Supplies for Virginia Colonists, 1622

The first twenty years of the Jamestown colony were difficult; only about 20 percent of the earliest settlers survived. It was not only the problems that faced the colonists in the New World that led to this distressing statistic, but also a lack of preparation by those who chose to travel across the sea to begin life in the Virginia wilderness. Recognizing this as a threat to their hopes of a successful business venture -- more settlers meant more money -- the Virginia Company published this broadside, or poster, to educate settlers about the necessary materials to bring to Virginia. 

The Inconveniences that have happened to some persons which have transported themselves from England to Virginia, without provisions necessary to sustaine themselves, hath greatly hindered the Progresse of that Noble Plantation: For prevention of the like disorders hereafter, that no man suffer either through ignorance or misinformation; it is thought requisite to publish this short Declaration: wherein is contayned a particular of such necessaries, as either private Families or single persons shall have cause to furnish themselves with, for their better support at their first landing in Virginia; whereby also greater numbers may receive in part directions how to provide themselves.


Apparell for one man and so after the rate for more

  li. s. d.
One Monmouth CapKnit woolen cap. 00 01 10
Three falling bandsCollars.   01 03
Three shirts   07 06
One Waste-coate   02 02
One sute of Canvase   07 06
One sute of Frize   10 00
One sute of Cloth   15 00
Three paire of Irish stockins   04  
Foure pair of shooes   08 08
One paire of garters   00 10
One doozen of pointsOne dozen pieces of ribbon or cord used to lace up items of clothing.   00 03
One paire of Canvase sheets   08 00
Seven Ells of Canvase, to make a bedIn the colonial period, the word ?bed? would have referred to what we now call the mattress. and boulster, to be filled in Virginia   08 00
One RugIn this usage, most likely a blanket or bed cover. for a bed in 8.S. which with the bed serving for two men, halfe is
Five Ells course Canvase, to make a bed at Sea for two men, to be filled with straw 4.S.   05 00
One coorse Rug at Sea for two men, will cost 6.S. is for one      
  04 00 00


For a whole yeere for one man and so for more after the rate.

  li. s. d.
Eight bushels of Meale 02 00 00
Two bushels of Pease at 3.S.   06 00
Two bushels of Oatmeale 4.S. 6.d.   09 00
One gallon of Aquavitae   02 06
One gallon of Oyle   03 06
Two gallons of Vinegar 1.S.   02 00
  03 03 00


For one man, but if halfe of your men have Armour it is sufficient, so that all have PeecesGuns. and Swords.

  li. s. d.
One Armour compleat, light   17 00
One long Piece, five foot or five and a halfe, neere Musket bore 01 02  
One sword   05  
One Belt   01  
One Bandaleere   01 06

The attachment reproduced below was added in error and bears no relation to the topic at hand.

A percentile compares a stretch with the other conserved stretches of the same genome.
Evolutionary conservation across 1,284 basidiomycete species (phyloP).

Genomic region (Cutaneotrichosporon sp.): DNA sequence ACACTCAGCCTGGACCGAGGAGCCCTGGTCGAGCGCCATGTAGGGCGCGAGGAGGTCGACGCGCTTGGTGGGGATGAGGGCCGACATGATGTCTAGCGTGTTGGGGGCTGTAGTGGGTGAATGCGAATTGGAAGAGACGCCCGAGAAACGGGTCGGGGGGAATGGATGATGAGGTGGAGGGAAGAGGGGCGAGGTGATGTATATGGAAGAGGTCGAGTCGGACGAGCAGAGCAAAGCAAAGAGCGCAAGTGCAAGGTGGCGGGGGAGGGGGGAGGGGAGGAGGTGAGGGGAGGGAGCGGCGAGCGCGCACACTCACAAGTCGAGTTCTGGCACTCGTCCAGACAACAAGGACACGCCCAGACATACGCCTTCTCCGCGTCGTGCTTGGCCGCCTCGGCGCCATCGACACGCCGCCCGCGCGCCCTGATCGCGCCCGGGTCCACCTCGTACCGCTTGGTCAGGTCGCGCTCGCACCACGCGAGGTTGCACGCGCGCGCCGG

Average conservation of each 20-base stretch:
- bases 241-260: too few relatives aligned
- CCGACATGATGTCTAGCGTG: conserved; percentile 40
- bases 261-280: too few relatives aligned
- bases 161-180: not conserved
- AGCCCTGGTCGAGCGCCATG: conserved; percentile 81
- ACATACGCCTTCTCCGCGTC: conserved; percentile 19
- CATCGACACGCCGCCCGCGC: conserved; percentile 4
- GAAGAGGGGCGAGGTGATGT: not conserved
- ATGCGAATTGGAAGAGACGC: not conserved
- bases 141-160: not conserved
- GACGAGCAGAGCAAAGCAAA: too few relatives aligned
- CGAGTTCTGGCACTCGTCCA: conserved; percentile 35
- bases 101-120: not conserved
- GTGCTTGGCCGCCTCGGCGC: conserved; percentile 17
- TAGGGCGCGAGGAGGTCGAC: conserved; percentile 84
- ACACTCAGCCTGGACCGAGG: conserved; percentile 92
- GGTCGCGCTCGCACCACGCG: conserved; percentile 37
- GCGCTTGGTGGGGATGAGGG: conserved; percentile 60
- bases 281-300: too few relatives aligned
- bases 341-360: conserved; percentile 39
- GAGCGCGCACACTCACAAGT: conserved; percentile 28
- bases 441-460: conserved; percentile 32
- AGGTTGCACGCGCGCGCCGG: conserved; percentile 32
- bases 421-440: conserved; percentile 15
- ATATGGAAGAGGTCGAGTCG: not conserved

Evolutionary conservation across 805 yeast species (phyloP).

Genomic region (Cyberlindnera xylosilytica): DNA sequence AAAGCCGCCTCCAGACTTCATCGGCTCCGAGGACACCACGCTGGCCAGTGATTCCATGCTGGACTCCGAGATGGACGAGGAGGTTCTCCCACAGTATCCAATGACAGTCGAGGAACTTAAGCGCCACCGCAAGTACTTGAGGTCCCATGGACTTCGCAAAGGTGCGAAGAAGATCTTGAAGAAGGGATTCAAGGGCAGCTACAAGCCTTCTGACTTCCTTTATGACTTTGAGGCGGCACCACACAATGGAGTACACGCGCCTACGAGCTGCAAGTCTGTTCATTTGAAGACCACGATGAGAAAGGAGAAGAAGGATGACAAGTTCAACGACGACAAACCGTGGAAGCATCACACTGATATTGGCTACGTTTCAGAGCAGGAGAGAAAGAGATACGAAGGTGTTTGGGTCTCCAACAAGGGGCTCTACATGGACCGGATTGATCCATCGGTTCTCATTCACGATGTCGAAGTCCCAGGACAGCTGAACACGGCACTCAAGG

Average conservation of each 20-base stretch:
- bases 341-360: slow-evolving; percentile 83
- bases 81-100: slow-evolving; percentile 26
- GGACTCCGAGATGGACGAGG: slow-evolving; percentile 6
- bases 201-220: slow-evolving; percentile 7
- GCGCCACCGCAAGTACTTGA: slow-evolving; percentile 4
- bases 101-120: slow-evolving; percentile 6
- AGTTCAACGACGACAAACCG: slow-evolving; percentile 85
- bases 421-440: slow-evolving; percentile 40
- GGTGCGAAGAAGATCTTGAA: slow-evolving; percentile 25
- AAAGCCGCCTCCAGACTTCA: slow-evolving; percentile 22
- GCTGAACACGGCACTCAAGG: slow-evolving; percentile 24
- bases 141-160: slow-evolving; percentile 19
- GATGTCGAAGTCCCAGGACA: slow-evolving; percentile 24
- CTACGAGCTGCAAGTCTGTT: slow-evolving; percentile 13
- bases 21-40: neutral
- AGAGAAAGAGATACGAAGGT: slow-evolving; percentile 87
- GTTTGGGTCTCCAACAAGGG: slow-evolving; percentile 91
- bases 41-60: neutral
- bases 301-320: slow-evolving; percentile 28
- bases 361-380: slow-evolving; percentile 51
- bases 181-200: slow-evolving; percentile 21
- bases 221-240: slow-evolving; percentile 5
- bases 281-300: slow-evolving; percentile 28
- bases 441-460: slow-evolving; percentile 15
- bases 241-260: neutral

Twentie pound of Powder   18 00
Sixtie pound of shot or lead, Pistoll and Goose shot   05 00
  03 09 06


For a Family of sixe persons, and so after the rate for more.

  li. s. d.
Five broad howeshoes. at 2.s. a piece   10  
Five narrow howes at 16.d. a piece   06 08
Two broad Axes at 3.s. 8.d. a piece   07 04
Five felling Axes at 18.d. a piece   07 06
Two Steele Hand-sawes at 16.d. a piece   02 08
Two two-hand-sawes at 5.s. a piece   10  
One whip-saw, set and filed with boxe, file and wrest   10  
Two Hammers 12.d. a piece   02 00
Three shovels 18.d. a piece   04 06
Two Spades at 18.d. a piece   03  
Two Augers 6.d. a piece   01 00
Six Chissels 6.d. a piece   03 00
Two percers stocked 4.d. a piece   00 08
Three gimblets 2.d. a piece   00 06
Two hatchets 21.d. a piece   03 06
Two froves to cleave palePart of a wooden wall or palisade. 18.d.   03 00
Two hand-bills 20. A piece   03 00
One Grindestone 4.s.   04 00
Nailes of all sorts to the value of 02 00  
Two pickaxes   03  
  06 02 08

Household Implements

For a Family of six persons, and so for more or lesse after the rate.

  li. s. d.
One Iron Pot 00 07  
One Kettle   06  
One large frying pan   02 06
One Griddiron   01 06
Two skillets   05  
One SpitA metal rod to hold food as it cooks over a fire.   02  
Platters, dishes, spoons of wood   04  
  01 08 00
  li. s. d.
For Sugar, Spice, and fruit at Sea for six men 00 12 06
So the full charge of apparell victuall, armes, tooles and household- stuffe, and after this rate for each person, will amoung unto about the sum of 12 10  
The passage of each man is 06 00  
The freight of these provisions for a man, will be about halfe a Tun, which is 01 10  
So the whole charge will amount to about 20 00 00

Nets, Hookes, Lines, and a Tent must be added if the number of people be greater, as also some KineCows.. And this is the usuall proportion that the Virginia Company doe bestow upon their Tenants which they send.

Whosoever transports himselfe or any other at his owne charge unto Virginia, shall for each person so transported before Midsummer 1625 have to him and his heires for ever fifty Acres of Land upon a first, and fifty Acres upon a second division.